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The Project Director, NHAI V. M. Hakeem & ANR. : A Critical Analysis

Devansh Dixit, Gujarat National Law University.*


Section 34 of the Arbitration and Conciliation Act, 1996[1] (“Arbitration Act”) gives recourse to anyone aggrieved by an arbitral award by providing them with an opportunity to file an application seeking to set aside such arbitral award. Whether this power includes the power to modify the arbitral award is a point on which there have been divergent judicial opinions by the Indian High Courts, and the legal position has primarily been unclear in the Indian arbitration regime.

The Apex Court, through its decision in The Project Director, NHAI v. M. Hakeem & Anr[2], has cleared the air around this decades-old debate and has held that inclusion of the power to modify an arbitral award in section 34 would be crossing the “Lakshaman Rekha” reaffirming the position that the statute envisions minimal court intervention in arbitral awards.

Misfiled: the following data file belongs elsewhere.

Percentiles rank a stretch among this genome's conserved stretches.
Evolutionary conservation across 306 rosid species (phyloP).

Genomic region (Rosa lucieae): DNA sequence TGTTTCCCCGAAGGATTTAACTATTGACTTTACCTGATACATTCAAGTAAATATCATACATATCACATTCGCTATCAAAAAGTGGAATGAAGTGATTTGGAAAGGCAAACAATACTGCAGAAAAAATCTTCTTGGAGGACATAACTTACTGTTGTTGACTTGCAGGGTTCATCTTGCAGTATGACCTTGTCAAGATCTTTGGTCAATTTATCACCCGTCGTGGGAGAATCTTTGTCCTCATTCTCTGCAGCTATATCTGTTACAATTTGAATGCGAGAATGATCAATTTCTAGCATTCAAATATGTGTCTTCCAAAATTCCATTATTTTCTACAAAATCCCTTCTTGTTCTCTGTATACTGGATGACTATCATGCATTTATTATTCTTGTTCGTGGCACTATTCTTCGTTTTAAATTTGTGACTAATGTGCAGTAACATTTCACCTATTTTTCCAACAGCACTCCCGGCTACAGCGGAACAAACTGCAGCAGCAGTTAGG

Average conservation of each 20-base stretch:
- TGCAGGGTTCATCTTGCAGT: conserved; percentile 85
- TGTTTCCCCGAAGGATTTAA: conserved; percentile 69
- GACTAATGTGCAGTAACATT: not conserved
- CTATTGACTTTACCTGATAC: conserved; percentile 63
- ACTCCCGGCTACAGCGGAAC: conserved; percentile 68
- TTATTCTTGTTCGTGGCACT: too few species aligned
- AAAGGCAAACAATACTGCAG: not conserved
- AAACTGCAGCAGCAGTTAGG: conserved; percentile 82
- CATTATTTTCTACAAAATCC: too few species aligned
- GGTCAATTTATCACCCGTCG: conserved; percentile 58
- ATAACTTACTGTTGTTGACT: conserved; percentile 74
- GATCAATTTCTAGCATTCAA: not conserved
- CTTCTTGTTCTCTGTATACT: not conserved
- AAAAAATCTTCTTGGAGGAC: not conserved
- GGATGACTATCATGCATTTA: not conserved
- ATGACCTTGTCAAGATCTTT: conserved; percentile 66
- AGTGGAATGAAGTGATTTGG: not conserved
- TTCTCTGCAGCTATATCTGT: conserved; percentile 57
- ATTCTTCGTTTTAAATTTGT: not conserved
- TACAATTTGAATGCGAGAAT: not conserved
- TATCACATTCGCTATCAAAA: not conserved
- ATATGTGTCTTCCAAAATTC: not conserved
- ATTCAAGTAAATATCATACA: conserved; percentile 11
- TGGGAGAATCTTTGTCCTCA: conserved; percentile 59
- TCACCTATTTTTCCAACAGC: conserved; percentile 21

* Second Year Law Student pursuing B.B.A. L.L.B. (Hons.) from Gujarat National Law University. [1]The Arbitration and Conciliation Act, 1996, § 34, No. 26, Acts of Parliament, 1996 (India). [2]The Project Director, NHAI v. M. Hakeem & Anr, LL 2021 SC 311.

The Project Director, NHAI V. M. Hakeem & ANR. -A Critical Analysis
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Journal Details
Abbreviation: NLR 

ISSN:   2582-8479 (O)

Year of Starting: 2020

Place: New Delhi, India

Accessibility: Open Access

Peer Reviewer: Double Blind



​All research articles published in NLR and are fully open access. i.e. immediately freely available to read, download and share. Articles are published under the terms of a Creative Commons license which permits use, distribution, and reproduction in any medium provided the original work is properly cited.

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